Amendment No. 187ZZA seeks to provide that persons whose families include children under the age of 18 will continue to be eligible for the social security benefits to which they would have been entitled if Part VI of this Bill or Schedule 1 to the Asylum and Immigration Act 1996 had not been passed. In short, the amendment seeks to hold the Government to their promise that families will not be subject to the support system and will not have their existing right to benefit withdrawn until the targets have been met.

In the second part of the amendment we specify the targets. I believe that they are directly in line with those at which the Government are aiming; namely, three months from the lodging of an application for asylum if no decision has been received and six months from any appeal if it has not yet been disposed of. This is an attempt to ask the Government to set out in more detail the nature of their commitment; for how long the full support system set up under existing legislation will be maintained for families with children; at what stage families with children would fall back on Part VI of the Bill--namely, the new support system--and whether

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that would happen if the targets were not met. I invite the Government to say rather more about their intentions towards families with children.

Baroness David: I rise to express my support for Amendments Nos. 185 and 187ZZA, so ably moved by the noble Lord, Lord Dholakia, and spoken to by the noble Baroness, Lady Williams of Crosby. I support very much what has been said by the right reverend Prelate. Furthermore, I should like to support what he said on vouchers. The Government have gone some way to improve the Bill, but it could do with a great deal more improvement. I hope very much that the Minister has listened to the concerns that have been expressed. I have a special interest in those involved with children. I hope that the Minister can be of real help when he comes to reply.

Viscount Astor: The amendments relate to Clause 106 which refers to the allowance under the Jobseekers Act and other benefits. Rather depressingly, I note that the Jobseekers Act was passed in 1995. I remember piloting the measure through your Lordships' House. It seems a long time ago, but there we are.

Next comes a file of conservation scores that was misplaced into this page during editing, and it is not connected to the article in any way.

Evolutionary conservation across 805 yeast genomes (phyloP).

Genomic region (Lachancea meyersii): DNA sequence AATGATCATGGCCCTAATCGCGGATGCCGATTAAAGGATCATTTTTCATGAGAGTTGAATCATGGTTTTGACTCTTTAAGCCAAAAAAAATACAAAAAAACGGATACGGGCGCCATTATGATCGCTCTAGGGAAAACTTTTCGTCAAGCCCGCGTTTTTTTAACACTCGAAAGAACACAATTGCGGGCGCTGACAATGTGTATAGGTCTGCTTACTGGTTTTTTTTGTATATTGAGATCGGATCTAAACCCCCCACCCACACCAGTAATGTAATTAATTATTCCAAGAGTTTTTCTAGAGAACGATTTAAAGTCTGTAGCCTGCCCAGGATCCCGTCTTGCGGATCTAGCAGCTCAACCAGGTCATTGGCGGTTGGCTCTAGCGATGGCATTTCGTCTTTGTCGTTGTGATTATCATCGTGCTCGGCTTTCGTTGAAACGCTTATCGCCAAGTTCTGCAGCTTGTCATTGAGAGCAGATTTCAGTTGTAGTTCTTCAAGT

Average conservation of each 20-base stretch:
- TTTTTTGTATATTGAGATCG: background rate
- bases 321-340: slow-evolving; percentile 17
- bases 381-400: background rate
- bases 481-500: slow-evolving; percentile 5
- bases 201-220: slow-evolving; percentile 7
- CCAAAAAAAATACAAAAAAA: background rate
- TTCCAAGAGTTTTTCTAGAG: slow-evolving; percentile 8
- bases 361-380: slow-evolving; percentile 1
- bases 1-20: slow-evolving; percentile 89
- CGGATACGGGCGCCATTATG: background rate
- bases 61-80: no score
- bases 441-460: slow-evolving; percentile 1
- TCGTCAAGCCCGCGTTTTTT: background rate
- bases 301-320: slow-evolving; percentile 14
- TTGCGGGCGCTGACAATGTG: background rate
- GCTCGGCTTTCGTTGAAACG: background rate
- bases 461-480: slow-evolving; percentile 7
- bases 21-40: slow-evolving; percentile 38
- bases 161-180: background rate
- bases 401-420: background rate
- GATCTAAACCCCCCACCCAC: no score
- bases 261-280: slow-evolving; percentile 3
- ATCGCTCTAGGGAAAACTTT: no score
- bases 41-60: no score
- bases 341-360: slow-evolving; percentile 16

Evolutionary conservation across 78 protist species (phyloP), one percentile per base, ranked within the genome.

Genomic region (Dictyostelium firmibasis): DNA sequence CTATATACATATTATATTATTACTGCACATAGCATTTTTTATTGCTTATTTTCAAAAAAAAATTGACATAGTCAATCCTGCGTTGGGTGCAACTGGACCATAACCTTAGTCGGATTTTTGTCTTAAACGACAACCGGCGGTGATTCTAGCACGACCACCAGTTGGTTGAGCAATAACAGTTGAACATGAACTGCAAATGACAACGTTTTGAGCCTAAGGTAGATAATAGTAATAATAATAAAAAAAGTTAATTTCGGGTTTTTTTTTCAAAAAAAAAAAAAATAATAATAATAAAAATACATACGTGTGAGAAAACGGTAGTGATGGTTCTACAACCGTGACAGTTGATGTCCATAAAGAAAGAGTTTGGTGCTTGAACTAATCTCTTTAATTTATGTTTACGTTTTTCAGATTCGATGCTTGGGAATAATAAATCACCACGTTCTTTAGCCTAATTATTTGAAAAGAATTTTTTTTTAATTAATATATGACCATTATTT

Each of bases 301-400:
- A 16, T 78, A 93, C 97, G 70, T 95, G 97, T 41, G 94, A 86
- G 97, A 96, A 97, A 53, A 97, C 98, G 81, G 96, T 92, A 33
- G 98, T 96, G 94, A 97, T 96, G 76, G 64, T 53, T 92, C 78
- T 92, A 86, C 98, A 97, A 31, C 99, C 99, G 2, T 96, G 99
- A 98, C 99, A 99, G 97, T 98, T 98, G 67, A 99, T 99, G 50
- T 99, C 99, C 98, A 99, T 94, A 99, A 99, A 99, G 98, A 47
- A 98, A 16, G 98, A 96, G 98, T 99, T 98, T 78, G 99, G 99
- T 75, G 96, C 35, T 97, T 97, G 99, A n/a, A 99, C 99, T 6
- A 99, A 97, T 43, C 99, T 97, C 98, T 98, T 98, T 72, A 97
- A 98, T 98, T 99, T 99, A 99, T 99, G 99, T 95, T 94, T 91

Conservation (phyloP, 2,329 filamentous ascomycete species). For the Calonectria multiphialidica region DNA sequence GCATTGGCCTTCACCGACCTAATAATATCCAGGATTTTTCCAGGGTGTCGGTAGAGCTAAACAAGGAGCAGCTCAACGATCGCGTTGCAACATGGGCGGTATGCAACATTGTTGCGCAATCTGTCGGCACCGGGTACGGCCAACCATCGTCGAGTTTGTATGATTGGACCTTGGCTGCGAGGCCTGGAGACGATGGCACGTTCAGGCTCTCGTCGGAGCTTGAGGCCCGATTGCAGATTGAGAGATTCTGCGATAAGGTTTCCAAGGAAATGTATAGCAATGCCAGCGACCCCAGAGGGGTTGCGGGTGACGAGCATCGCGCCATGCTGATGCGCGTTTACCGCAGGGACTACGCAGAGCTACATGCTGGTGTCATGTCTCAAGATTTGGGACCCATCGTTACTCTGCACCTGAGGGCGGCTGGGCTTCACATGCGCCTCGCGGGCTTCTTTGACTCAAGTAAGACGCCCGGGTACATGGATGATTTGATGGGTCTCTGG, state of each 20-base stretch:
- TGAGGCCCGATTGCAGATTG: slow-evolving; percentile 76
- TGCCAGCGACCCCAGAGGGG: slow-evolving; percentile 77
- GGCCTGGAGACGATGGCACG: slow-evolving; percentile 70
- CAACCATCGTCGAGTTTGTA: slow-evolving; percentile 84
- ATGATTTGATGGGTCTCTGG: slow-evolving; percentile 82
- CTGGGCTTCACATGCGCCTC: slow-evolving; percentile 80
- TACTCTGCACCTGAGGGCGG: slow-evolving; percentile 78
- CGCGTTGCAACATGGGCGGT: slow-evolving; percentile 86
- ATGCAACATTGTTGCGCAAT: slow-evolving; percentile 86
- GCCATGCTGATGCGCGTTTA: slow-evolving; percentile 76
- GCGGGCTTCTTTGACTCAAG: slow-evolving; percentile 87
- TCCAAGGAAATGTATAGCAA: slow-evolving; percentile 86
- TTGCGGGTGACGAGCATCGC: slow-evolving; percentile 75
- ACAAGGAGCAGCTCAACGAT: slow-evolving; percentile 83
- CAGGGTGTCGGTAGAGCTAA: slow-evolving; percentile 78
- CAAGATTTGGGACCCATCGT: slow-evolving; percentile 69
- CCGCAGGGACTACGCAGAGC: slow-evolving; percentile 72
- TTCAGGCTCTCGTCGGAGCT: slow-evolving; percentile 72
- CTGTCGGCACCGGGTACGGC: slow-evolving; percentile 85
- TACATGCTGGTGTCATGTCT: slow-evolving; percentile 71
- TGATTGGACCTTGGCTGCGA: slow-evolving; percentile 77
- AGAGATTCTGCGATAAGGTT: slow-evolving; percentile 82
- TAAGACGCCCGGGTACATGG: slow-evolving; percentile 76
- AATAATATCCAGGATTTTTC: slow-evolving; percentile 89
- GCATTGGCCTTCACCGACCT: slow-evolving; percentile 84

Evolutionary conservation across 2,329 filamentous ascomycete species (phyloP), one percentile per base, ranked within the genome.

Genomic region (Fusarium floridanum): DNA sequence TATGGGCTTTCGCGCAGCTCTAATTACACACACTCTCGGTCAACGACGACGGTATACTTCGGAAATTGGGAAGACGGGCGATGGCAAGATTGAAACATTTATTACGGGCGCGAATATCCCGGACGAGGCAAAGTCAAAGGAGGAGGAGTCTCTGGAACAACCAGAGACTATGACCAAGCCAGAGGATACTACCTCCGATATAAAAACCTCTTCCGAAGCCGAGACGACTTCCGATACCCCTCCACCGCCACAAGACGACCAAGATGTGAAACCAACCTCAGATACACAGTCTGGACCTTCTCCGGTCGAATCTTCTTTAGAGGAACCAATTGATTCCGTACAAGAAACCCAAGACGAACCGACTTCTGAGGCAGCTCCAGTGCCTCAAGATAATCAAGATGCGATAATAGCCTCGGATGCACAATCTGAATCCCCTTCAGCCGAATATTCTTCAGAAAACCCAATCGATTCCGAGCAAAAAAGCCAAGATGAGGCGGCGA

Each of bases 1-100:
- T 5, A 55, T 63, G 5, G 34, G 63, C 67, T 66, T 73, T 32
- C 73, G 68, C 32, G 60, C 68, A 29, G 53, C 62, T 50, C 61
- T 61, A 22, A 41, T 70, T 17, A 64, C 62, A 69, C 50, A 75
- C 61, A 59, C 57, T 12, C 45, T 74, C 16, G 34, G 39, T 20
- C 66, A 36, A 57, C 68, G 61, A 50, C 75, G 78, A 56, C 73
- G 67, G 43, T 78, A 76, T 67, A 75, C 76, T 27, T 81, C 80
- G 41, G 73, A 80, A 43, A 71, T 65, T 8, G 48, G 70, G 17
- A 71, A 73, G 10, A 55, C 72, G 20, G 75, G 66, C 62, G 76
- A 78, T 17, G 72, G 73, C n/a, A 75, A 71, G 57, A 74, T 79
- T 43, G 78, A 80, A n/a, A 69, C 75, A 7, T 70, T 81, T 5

I should like to comment only on Amendment No. 185, which was spoken to by the noble Lord, Lord Alton. I do not want to add anything except to say that we welcome the concessions made by the Government. The noble Lord, Lord Alton, asked questions which I believe deserve careful consideration by the Minister. I am sure he will give that. I hope equally that the Minister will not be drawn into a debate on the principle of vouchers. We have already had that debate and it is not necessary to go over it again. In any case, the principles do not relate to these amendments.

We are all concerned about children and how asylum seekers with children should fit in. My only concern about Amendment No. 185 relates to council tax. I am not sure whether an asylum seeker would ever pay council tax, so that provision seems rather unnecessary. However, the issue of children is important. I look forward to the Minister's reply.

Lord Williams of Mostyn: I shall take a little while to respond to the amendments because the debate on them has lasted about an hour. I hope that noble Lords will forgive me if I reply at some length. I believe that the noble Viscount is right. Last week we had a very extensive debate about vouchers, the principle of them and so forth. I think that the topic has now been sufficiently addressed. I realise that different views have been expressed, but there must be a limit to how many times we discuss the same topic, especially as these amendments do not focus on vouchers.

Despite the right reverend Prelate's experience in the past of children living together in one room, in some cases for years--we all deprecate that--perhaps I may say quite gently that that is the kind of vice that we are trying to avoid in the Bill. A family with dependent children will not live in a single room for years. They will be given proper, furnished accommodation. They will have pots and pans and the necessities of life; they will have their utility bills paid as a part of the

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scheme; they will be looking to a determination of their claim not in years but in two months and to a determination of any appeal which might be lodged within a total of six months. That is an infinitely better scheme and it bears no relationship to the circumstances described by the right reverend Prelate.

As the noble Viscount pointed out, my noble and learned friend Lord Falconer and I have sketched out on many occasions our policy approach to the scheme behind the Bill. It would better assist the Committee this evening if I focus on the amendments before us.

I do not know anything about a report in the Sunday Times; that is, any secondary report. I read the report myself. Whether it was accurate, I simply do not know. There has been a suggestion, as the noble Lord, Lord Alton, pointed out, that some "French officials" were making financial payments or giving free tickets or similar benefits to encourage people to come here. I do not know whether that is true.